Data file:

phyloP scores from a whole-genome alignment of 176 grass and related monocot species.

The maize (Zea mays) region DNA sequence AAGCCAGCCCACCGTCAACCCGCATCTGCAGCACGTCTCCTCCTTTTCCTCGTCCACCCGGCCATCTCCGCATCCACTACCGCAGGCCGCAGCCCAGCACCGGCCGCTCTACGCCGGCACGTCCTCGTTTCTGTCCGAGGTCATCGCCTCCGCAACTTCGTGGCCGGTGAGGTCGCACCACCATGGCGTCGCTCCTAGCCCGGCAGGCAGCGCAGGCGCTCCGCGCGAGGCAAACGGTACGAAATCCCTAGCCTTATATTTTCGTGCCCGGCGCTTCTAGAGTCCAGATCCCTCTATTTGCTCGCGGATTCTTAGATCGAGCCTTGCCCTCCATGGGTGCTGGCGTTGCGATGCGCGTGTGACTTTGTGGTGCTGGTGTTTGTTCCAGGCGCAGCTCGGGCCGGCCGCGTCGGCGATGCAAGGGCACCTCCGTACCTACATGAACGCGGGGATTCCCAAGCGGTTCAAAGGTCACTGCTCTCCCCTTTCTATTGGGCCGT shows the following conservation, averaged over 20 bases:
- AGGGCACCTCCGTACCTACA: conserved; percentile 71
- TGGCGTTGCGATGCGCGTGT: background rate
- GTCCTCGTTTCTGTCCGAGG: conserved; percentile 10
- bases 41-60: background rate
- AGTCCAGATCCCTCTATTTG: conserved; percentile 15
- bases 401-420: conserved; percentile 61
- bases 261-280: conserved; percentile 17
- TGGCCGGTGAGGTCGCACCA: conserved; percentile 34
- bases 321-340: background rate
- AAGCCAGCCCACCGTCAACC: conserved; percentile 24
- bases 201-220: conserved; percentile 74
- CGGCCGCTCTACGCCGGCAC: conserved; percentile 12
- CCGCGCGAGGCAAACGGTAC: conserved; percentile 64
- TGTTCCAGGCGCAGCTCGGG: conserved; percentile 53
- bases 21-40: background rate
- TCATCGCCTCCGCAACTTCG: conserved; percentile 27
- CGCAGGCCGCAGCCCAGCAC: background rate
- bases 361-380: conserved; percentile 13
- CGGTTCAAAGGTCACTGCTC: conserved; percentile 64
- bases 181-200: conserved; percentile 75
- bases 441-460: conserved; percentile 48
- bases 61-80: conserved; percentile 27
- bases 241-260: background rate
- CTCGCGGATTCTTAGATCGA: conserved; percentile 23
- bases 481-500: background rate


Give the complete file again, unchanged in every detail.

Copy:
phyloP scores from a whole-genome alignment of 176 grass and related monocot species.

The maize (Zea mays) region DNA sequence AAGCCAGCCCACCGTCAACCCGCATCTGCAGCACGTCTCCTCCTTTTCCTCGTCCACCCGGCCATCTCCGCATCCACTACCGCAGGCCGCAGCCCAGCACCGGCCGCTCTACGCCGGCACGTCCTCGTTTCTGTCCGAGGTCATCGCCTCCGCAACTTCGTGGCCGGTGAGGTCGCACCACCATGGCGTCGCTCCTAGCCCGGCAGGCAGCGCAGGCGCTCCGCGCGAGGCAAACGGTACGAAATCCCTAGCCTTATATTTTCGTGCCCGGCGCTTCTAGAGTCCAGATCCCTCTATTTGCTCGCGGATTCTTAGATCGAGCCTTGCCCTCCATGGGTGCTGGCGTTGCGATGCGCGTGTGACTTTGTGGTGCTGGTGTTTGTTCCAGGCGCAGCTCGGGCCGGCCGCGTCGGCGATGCAAGGGCACCTCCGTACCTACATGAACGCGGGGATTCCCAAGCGGTTCAAAGGTCACTGCTCTCCCCTTTCTATTGGGCCGT shows the following conservation, averaged over 20 bases:
- AGGGCACCTCCGTACCTACA: conserved; percentile 71
- TGGCGTTGCGATGCGCGTGT: background rate
- GTCCTCGTTTCTGTCCGAGG: conserved; percentile 10
- bases 41-60: background rate
- AGTCCAGATCCCTCTATTTG: conserved; percentile 15
- bases 401-420: conserved; percentile 61
- bases 261-280: conserved; percentile 17
- TGGCCGGTGAGGTCGCACCA: conserved; percentile 34
- bases 321-340: background rate
- AAGCCAGCCCACCGTCAACC: conserved; percentile 24
- bases 201-220: conserved; percentile 74
- CGGCCGCTCTACGCCGGCAC: conserved; percentile 12
- CCGCGCGAGGCAAACGGTAC: conserved; percentile 64
- TGTTCCAGGCGCAGCTCGGG: conserved; percentile 53
- bases 21-40: background rate
- TCATCGCCTCCGCAACTTCG: conserved; percentile 27
- CGCAGGCCGCAGCCCAGCAC: background rate
- bases 361-380: conserved; percentile 13
- CGGTTCAAAGGTCACTGCTC: conserved; percentile 64
- bases 181-200: conserved; percentile 75
- bases 441-460: conserved; percentile 48
- bases 61-80: conserved; percentile 27
- bases 241-260: background rate
- CTCGCGGATTCTTAGATCGA: conserved; percentile 23
- bases 481-500: background rate